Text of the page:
Treating all of your children is not always the fair thing to do. For example, one child may have done very well in business, while another may be living paycheck to paycheck just getting by on a teacher's salary. If you are married, you will want to make sure your spouse has enough money to live out the rest of his/her years securely. If this is your second marriage, you may want to make sure that your children from a prior relationship inherit from you.
Some people like to distribute the full inheritance right away, while others prefer it to be paid in installments. Sometimes the inheritance needs to remain in a trust because a beneficiary is still a minor child. And some people prefer to keep the inheritance in a trust where it will be protected from divorce, creditors, or irresponsible spending.
THINK ABOUT WHOM YOU WANT AND TRUST TO BE YOUR
EXECUTOR (WILL) OR TRUSTEE (LIVING TRUST)
Automatically naming your oldest child or naming all of your children to act together is not always the best idea. The person you select for this important responsibility should be someone you trust, whose judgment you respect, and who will also honor your wishes. If you don't feel you have good candidates (maybe they live to far away, are too busy, or aren't responsible enough), consider a professional to be your executor or trustee.
If you have minor children, you will need to decide whom you prefer to raise them if you should die before they reach legal age and whom should manage their inheritance until they reach the age(s) you want them to inherit.
THINK ABOUT WHOM YOU WANT AND TRUST TO MAKE HEALTH CARE DECISIONS FOR YOU
If you become unable to make health care decisions for yourself, you can appoint a health care proxy for yourself and provide specific instructions about the kind of medical treatment you want, or don't want, as well as directions regarding your care at a certain facility (hospital, assisted living facility, home care, or nursing home).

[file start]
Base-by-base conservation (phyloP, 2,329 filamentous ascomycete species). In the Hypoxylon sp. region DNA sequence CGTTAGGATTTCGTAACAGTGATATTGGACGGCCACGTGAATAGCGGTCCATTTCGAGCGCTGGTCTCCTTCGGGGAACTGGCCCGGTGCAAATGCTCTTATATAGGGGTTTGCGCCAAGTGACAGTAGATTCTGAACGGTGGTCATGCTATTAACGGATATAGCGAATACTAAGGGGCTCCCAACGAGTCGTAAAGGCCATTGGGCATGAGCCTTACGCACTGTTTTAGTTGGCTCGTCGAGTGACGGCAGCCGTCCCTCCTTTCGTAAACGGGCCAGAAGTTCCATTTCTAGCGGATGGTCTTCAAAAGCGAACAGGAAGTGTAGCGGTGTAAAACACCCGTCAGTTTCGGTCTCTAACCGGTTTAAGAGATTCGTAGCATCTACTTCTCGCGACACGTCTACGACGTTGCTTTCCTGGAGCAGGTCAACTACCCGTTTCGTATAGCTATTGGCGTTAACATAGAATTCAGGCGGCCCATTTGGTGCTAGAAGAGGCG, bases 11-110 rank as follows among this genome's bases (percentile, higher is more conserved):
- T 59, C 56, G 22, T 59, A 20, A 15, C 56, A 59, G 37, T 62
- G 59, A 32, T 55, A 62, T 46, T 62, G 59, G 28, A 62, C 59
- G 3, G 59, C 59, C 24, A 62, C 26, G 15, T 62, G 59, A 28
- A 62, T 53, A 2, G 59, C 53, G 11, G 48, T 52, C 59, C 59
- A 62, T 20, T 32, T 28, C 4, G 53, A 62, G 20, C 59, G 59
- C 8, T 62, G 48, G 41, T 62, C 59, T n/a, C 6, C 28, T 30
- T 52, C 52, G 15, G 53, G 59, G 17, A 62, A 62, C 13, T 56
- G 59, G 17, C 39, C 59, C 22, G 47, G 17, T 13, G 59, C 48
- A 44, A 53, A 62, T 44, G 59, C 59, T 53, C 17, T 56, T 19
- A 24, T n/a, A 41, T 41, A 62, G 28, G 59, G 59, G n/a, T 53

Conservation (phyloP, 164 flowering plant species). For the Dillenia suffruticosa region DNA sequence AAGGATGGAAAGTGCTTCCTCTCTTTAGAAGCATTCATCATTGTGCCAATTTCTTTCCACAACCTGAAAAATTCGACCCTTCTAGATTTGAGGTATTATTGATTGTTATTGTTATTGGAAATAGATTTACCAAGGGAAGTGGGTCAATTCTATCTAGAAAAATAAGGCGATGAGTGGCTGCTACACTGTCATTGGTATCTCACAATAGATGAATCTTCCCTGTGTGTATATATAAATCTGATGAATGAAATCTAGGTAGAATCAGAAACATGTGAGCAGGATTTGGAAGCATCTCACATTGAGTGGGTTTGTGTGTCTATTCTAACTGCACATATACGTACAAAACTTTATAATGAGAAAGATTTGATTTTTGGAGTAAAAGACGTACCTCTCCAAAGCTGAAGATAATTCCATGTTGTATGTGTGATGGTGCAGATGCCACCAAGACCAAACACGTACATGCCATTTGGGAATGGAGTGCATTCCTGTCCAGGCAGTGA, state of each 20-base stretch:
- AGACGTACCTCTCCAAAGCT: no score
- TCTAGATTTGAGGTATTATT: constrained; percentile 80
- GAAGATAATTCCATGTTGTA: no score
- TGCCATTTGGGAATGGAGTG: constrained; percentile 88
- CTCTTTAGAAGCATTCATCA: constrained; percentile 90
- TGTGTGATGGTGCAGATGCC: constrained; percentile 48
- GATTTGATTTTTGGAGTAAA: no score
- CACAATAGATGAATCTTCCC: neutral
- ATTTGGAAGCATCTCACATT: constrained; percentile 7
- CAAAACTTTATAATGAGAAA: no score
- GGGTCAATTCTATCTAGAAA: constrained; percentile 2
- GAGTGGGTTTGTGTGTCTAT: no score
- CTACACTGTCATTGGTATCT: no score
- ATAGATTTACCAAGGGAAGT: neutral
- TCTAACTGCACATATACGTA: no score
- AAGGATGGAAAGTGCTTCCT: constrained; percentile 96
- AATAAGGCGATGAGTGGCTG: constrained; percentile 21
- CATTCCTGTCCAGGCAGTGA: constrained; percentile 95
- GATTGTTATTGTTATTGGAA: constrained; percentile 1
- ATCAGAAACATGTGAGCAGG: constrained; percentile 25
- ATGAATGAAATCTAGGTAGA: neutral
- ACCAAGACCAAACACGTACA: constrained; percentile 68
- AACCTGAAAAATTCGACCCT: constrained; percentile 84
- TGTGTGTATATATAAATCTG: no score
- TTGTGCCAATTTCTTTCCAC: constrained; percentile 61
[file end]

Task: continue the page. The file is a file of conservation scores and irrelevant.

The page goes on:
THINK ABOUT WHOM YOU WANT AND TRUST TO MAKE FINANCIAL & BUSINESS DECISIONS FOR YOU
If you become unable to manage you own affairs, pay your own bills, or otherwise handle your ongoing, day-to-day, week-to-week, month-to-month personal or professional financial matters, you can appoint an agent to stand in your shoes for many of these tasks and keep the ship afloat, so to speak, until you are able to do so on your own again.
WRITE DOWN YOUR THOUGHTS AND QUESTIONS AS YOU GO ALONG
So you don't forget them and so that you will remember to discuss them with your attorney. You don't have to make all these decisions on your own; estate planning attorneys have counseled many families and they have seen the results of proper and improper planning. An experienced attorney will be able to guide you with these decisions, but he/she does not know your family like you do. Giving some advance thought to these matters will help your attorney help you.
Keep in mind that estate planning is a process. It may take several meetings with your attorney to get things just the way you want them. You will also need to update your plan from time to time as your situation changes over your lifetime.